CDC Says Half Of Gay Black Men Will Get HIV Over Their Lifetime

As for why HIV affects the black community so heavily, it's hard to pinpoint an exact reason. But the CDC points to various socio-economic factors.
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CDC Says Half Of Gay Black Men Will Get HIV Over Their Lifetime

Historically, gay black men have been the group most affected by HIV in the U.S., but a new study from the CDC emboldens that fact with a very staggering stat. 

The CDC reports at current rates, half of all gay black men will be diagnosed with HIV in their lifetime. And for Hispanic gay men, the risk isn't much better. White gay men have a much lower risk at 1 in 11.  

If measured by transmission group, gay men are the most at risk, followed by women and men who inject drugs.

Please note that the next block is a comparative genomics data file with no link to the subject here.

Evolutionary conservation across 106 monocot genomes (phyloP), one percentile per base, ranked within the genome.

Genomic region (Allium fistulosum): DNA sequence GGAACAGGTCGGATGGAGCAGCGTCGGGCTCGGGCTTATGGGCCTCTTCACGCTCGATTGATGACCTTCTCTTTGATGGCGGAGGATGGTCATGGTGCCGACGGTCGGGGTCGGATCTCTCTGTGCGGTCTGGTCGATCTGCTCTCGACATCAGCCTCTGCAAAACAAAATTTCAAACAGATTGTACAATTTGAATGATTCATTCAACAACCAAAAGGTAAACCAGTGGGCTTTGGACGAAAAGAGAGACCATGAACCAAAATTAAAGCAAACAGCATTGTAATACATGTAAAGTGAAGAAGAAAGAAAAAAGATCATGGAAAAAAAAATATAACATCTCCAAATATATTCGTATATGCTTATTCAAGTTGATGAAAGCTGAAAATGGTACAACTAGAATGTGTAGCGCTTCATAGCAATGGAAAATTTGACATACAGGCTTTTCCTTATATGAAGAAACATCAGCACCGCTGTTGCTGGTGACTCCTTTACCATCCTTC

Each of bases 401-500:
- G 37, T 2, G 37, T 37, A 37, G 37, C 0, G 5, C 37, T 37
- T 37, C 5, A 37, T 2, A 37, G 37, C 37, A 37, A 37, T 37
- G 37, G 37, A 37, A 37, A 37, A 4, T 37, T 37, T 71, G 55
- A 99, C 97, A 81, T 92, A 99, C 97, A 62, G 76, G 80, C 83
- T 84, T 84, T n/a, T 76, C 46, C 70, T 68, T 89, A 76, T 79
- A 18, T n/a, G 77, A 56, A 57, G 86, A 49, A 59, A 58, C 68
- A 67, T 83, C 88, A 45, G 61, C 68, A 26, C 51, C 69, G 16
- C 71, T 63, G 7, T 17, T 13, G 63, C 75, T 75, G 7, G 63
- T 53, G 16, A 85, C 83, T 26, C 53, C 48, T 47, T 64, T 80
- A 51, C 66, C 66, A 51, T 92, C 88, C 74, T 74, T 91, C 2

While the presence of HIV in the black community is well documented, this is the first study to measure the lifetime risk of an HIV diagnosis. 

This problem in the LGBT black community is a longstanding one. According to the CDC, diagnoses among young African-American gay and bisexual men increased 87 percent between 2005 and 2014. But as of late, that trend seems to have at least stabilized.  

As for why this affects the black community so heavily, it's hard to pinpoint an exact reason. But the CDC points to socio-economic factors like limited access quality health care, lower income and educational levels, and higher rates of unemployment and incarceration. 

As for the U.S. population as a whole, HIV is spreading less rapidly now than a decade ago. Back in 2004, Americans' lifetime risk was 1 in 78. It's now 1 in 99. 

This video includes images from Getty Images.

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